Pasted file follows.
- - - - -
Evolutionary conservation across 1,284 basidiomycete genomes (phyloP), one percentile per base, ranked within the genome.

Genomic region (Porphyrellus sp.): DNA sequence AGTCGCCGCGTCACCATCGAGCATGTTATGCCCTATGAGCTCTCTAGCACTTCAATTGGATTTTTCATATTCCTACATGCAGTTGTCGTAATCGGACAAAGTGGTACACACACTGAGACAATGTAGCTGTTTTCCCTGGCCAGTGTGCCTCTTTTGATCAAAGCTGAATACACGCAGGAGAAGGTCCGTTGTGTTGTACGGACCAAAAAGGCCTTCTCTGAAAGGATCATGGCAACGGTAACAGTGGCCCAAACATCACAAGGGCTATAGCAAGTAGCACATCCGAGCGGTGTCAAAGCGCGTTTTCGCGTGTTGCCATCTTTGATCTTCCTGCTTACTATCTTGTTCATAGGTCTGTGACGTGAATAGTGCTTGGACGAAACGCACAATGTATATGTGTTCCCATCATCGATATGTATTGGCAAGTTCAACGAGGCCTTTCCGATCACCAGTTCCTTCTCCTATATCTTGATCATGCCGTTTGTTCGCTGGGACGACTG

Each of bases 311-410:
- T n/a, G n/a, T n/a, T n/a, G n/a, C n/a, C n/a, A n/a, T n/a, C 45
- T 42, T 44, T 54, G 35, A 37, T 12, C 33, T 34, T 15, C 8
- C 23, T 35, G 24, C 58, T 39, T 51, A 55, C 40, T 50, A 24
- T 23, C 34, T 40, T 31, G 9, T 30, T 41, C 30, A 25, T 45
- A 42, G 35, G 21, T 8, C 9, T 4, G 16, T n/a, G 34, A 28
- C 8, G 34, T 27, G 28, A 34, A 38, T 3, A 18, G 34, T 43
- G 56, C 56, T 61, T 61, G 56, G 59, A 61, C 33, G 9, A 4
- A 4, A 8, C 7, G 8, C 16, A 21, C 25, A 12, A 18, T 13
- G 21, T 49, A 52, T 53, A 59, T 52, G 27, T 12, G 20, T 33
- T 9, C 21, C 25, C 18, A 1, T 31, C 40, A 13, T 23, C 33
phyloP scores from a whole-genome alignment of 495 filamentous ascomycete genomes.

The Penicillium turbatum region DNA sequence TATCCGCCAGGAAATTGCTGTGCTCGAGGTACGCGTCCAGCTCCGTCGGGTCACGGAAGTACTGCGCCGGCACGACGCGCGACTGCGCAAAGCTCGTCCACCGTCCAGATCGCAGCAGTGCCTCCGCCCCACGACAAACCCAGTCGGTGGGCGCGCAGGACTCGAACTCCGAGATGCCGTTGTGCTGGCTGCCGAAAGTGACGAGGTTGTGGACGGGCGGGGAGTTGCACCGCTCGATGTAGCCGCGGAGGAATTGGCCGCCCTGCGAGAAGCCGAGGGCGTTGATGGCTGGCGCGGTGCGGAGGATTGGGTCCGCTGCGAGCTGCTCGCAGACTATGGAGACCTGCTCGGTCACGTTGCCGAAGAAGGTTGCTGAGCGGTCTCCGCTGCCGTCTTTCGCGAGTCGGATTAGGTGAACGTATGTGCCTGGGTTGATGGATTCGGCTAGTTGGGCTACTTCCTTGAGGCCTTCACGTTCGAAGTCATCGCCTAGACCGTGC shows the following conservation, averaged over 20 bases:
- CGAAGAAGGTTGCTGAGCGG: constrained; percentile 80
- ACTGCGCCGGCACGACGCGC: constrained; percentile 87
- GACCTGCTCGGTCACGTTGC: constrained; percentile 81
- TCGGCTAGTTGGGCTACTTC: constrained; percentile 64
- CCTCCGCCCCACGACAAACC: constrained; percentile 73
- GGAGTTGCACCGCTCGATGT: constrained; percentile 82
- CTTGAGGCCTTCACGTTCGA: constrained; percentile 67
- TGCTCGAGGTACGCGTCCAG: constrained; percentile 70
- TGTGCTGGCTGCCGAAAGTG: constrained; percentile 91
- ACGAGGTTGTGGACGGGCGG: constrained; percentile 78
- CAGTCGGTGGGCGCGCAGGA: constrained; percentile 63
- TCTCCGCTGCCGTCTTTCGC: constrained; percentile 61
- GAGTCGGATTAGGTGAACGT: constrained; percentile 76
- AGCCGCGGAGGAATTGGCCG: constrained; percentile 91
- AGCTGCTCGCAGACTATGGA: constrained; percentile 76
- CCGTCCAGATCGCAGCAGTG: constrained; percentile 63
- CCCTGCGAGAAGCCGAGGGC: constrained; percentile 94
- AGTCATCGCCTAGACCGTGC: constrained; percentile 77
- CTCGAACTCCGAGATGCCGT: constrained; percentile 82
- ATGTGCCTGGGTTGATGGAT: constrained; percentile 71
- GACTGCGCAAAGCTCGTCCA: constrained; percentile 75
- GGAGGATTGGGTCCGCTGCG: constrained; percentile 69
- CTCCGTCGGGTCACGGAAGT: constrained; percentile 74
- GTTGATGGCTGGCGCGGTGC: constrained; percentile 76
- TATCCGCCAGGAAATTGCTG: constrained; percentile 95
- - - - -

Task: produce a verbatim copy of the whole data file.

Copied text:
Evolutionary conservation across 1,284 basidiomycete genomes (phyloP), one percentile per base, ranked within the genome.

Genomic region (Porphyrellus sp.): DNA sequence AGTCGCCGCGTCACCATCGAGCATGTTATGCCCTATGAGCTCTCTAGCACTTCAATTGGATTTTTCATATTCCTACATGCAGTTGTCGTAATCGGACAAAGTGGTACACACACTGAGACAATGTAGCTGTTTTCCCTGGCCAGTGTGCCTCTTTTGATCAAAGCTGAATACACGCAGGAGAAGGTCCGTTGTGTTGTACGGACCAAAAAGGCCTTCTCTGAAAGGATCATGGCAACGGTAACAGTGGCCCAAACATCACAAGGGCTATAGCAAGTAGCACATCCGAGCGGTGTCAAAGCGCGTTTTCGCGTGTTGCCATCTTTGATCTTCCTGCTTACTATCTTGTTCATAGGTCTGTGACGTGAATAGTGCTTGGACGAAACGCACAATGTATATGTGTTCCCATCATCGATATGTATTGGCAAGTTCAACGAGGCCTTTCCGATCACCAGTTCCTTCTCCTATATCTTGATCATGCCGTTTGTTCGCTGGGACGACTG

Each of bases 311-410:
- T n/a, G n/a, T n/a, T n/a, G n/a, C n/a, C n/a, A n/a, T n/a, C 45
- T 42, T 44, T 54, G 35, A 37, T 12, C 33, T 34, T 15, C 8
- C 23, T 35, G 24, C 58, T 39, T 51, A 55, C 40, T 50, A 24
- T 23, C 34, T 40, T 31, G 9, T 30, T 41, C 30, A 25, T 45
- A 42, G 35, G 21, T 8, C 9, T 4, G 16, T n/a, G 34, A 28
- C 8, G 34, T 27, G 28, A 34, A 38, T 3, A 18, G 34, T 43
- G 56, C 56, T 61, T 61, G 56, G 59, A 61, C 33, G 9, A 4
- A 4, A 8, C 7, G 8, C 16, A 21, C 25, A 12, A 18, T 13
- G 21, T 49, A 52, T 53, A 59, T 52, G 27, T 12, G 20, T 33
- T 9, C 21, C 25, C 18, A 1, T 31, C 40, A 13, T 23, C 33
phyloP scores from a whole-genome alignment of 495 filamentous ascomycete genomes.

The Penicillium turbatum region DNA sequence TATCCGCCAGGAAATTGCTGTGCTCGAGGTACGCGTCCAGCTCCGTCGGGTCACGGAAGTACTGCGCCGGCACGACGCGCGACTGCGCAAAGCTCGTCCACCGTCCAGATCGCAGCAGTGCCTCCGCCCCACGACAAACCCAGTCGGTGGGCGCGCAGGACTCGAACTCCGAGATGCCGTTGTGCTGGCTGCCGAAAGTGACGAGGTTGTGGACGGGCGGGGAGTTGCACCGCTCGATGTAGCCGCGGAGGAATTGGCCGCCCTGCGAGAAGCCGAGGGCGTTGATGGCTGGCGCGGTGCGGAGGATTGGGTCCGCTGCGAGCTGCTCGCAGACTATGGAGACCTGCTCGGTCACGTTGCCGAAGAAGGTTGCTGAGCGGTCTCCGCTGCCGTCTTTCGCGAGTCGGATTAGGTGAACGTATGTGCCTGGGTTGATGGATTCGGCTAGTTGGGCTACTTCCTTGAGGCCTTCACGTTCGAAGTCATCGCCTAGACCGTGC shows the following conservation, averaged over 20 bases:
- CGAAGAAGGTTGCTGAGCGG: constrained; percentile 80
- ACTGCGCCGGCACGACGCGC: constrained; percentile 87
- GACCTGCTCGGTCACGTTGC: constrained; percentile 81
- TCGGCTAGTTGGGCTACTTC: constrained; percentile 64
- CCTCCGCCCCACGACAAACC: constrained; percentile 73
- GGAGTTGCACCGCTCGATGT: constrained; percentile 82
- CTTGAGGCCTTCACGTTCGA: constrained; percentile 67
- TGCTCGAGGTACGCGTCCAG: constrained; percentile 70
- TGTGCTGGCTGCCGAAAGTG: constrained; percentile 91
- ACGAGGTTGTGGACGGGCGG: constrained; percentile 78
- CAGTCGGTGGGCGCGCAGGA: constrained; percentile 63
- TCTCCGCTGCCGTCTTTCGC: constrained; percentile 61
- GAGTCGGATTAGGTGAACGT: constrained; percentile 76
- AGCCGCGGAGGAATTGGCCG: constrained; percentile 91
- AGCTGCTCGCAGACTATGGA: constrained; percentile 76
- CCGTCCAGATCGCAGCAGTG: constrained; percentile 63
- CCCTGCGAGAAGCCGAGGGC: constrained; percentile 94
- AGTCATCGCCTAGACCGTGC: constrained; percentile 77
- CTCGAACTCCGAGATGCCGT: constrained; percentile 82
- ATGTGCCTGGGTTGATGGAT: constrained; percentile 71
- GACTGCGCAAAGCTCGTCCA: constrained; percentile 75
- GGAGGATTGGGTCCGCTGCG: constrained; percentile 69
- CTCCGTCGGGTCACGGAAGT: constrained; percentile 74
- GTTGATGGCTGGCGCGGTGC: constrained; percentile 76
- TATCCGCCAGGAAATTGCTG: constrained; percentile 95